Thursday, January 31, 2013

Book Review: Entwined by Heather Dixon

Title:  Entwined
Author:  Heather Dixon
Genre:  YA Fairy-tale retelling
Pages:  472

Rating:  B

Synopsis from  Azalea is trapped. Just when she should feel that everything is before her . . . beautiful gowns, dashing suitors, balls filled with dancing . . . it's taken away. All of it.

The Keeper understands. He's trapped, too, held for centuries within the walls of the palace. And so he extends an invitation. Every night, Azalea and her eleven sisters may step through the enchanted passage in their room to dance in his silver forest.

But there is a cost. The Keeper likes to keep things. Azalea may not realize how tangled she is in his web until it is too late.

~ ~ ~ ~ ~ ~ ~ ~ ~ ~

I was very excited to read Entwined when I found out it was a retelling of the fairy tale of the twelve dancing princesses.  So many other fairy tales are adapted and retold, but this one rarely gets touched.  Needless to say, I was intrigued, but I didn't really love the book.

The book has a great premise.  After their mother dies and their father leaves for war, the twelve princesses discover a magic pavilion run by the dark and mysterious Keeper, where they can dance to their hearts' content to forget their sorrows.  But it turns out that there's more to the Keeper than they realized, and now they're trapped into doing his bidding.  I loved this concept, the overall plot, and the action; the final climax was awesome.  The romances that developed between several of the princesses and their suitors were also sweet or funny or both, depending on the situation.  I'd fall in love with Mr. Bradford too!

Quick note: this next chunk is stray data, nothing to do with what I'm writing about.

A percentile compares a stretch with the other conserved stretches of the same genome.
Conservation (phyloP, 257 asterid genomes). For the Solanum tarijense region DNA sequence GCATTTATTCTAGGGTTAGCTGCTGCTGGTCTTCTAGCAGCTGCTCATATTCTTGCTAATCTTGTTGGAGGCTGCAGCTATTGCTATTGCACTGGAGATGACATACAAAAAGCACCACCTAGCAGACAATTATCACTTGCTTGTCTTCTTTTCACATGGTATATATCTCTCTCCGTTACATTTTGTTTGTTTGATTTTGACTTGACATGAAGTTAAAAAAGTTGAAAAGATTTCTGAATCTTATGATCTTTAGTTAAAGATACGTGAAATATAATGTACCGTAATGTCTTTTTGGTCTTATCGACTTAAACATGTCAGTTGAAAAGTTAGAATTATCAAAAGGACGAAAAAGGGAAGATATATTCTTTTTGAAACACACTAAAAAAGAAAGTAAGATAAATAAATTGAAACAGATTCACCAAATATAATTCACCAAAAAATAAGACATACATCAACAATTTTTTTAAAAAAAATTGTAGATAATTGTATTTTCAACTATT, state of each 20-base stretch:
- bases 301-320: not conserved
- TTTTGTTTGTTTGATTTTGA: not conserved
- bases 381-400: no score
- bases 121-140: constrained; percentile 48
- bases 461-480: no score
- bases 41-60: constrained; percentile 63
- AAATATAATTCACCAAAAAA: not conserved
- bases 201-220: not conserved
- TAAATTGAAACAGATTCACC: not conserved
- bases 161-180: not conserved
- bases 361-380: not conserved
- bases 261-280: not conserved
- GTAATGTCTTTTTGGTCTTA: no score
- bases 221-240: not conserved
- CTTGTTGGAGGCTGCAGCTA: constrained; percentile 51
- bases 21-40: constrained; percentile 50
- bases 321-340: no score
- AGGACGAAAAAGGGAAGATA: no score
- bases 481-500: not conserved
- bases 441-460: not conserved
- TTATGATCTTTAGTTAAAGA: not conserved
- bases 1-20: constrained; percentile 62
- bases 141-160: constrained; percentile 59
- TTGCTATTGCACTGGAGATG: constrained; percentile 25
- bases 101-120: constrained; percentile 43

The only problem with the book was the princesses themselves.  The littlest ones didn't really have personality, and the middle sisters just whined and complained a lot.  If the book had simply been about the three oldest princesses- Azalea, Bramble, and Clover (yes, they're in cliched alphabetical order and named after plants)- I probably would have enjoyed Entwined so much more.  Even though Azalea is the story's main character, these three princesses each had a distinct and unique personality that got a chance to shine.  Sadly, Bramble & Azalea both tended to become bratty at points too, especially when dealing with their father, but overall I liked both their characters.

Perhaps if the author had taken more time to give the nine younger sisters more character development, rather than spend a lot of time describing the dancing they did, the book would have been better.  That being said, I still thought it was a good read, with its magic, battles, mystery, and romance.  B

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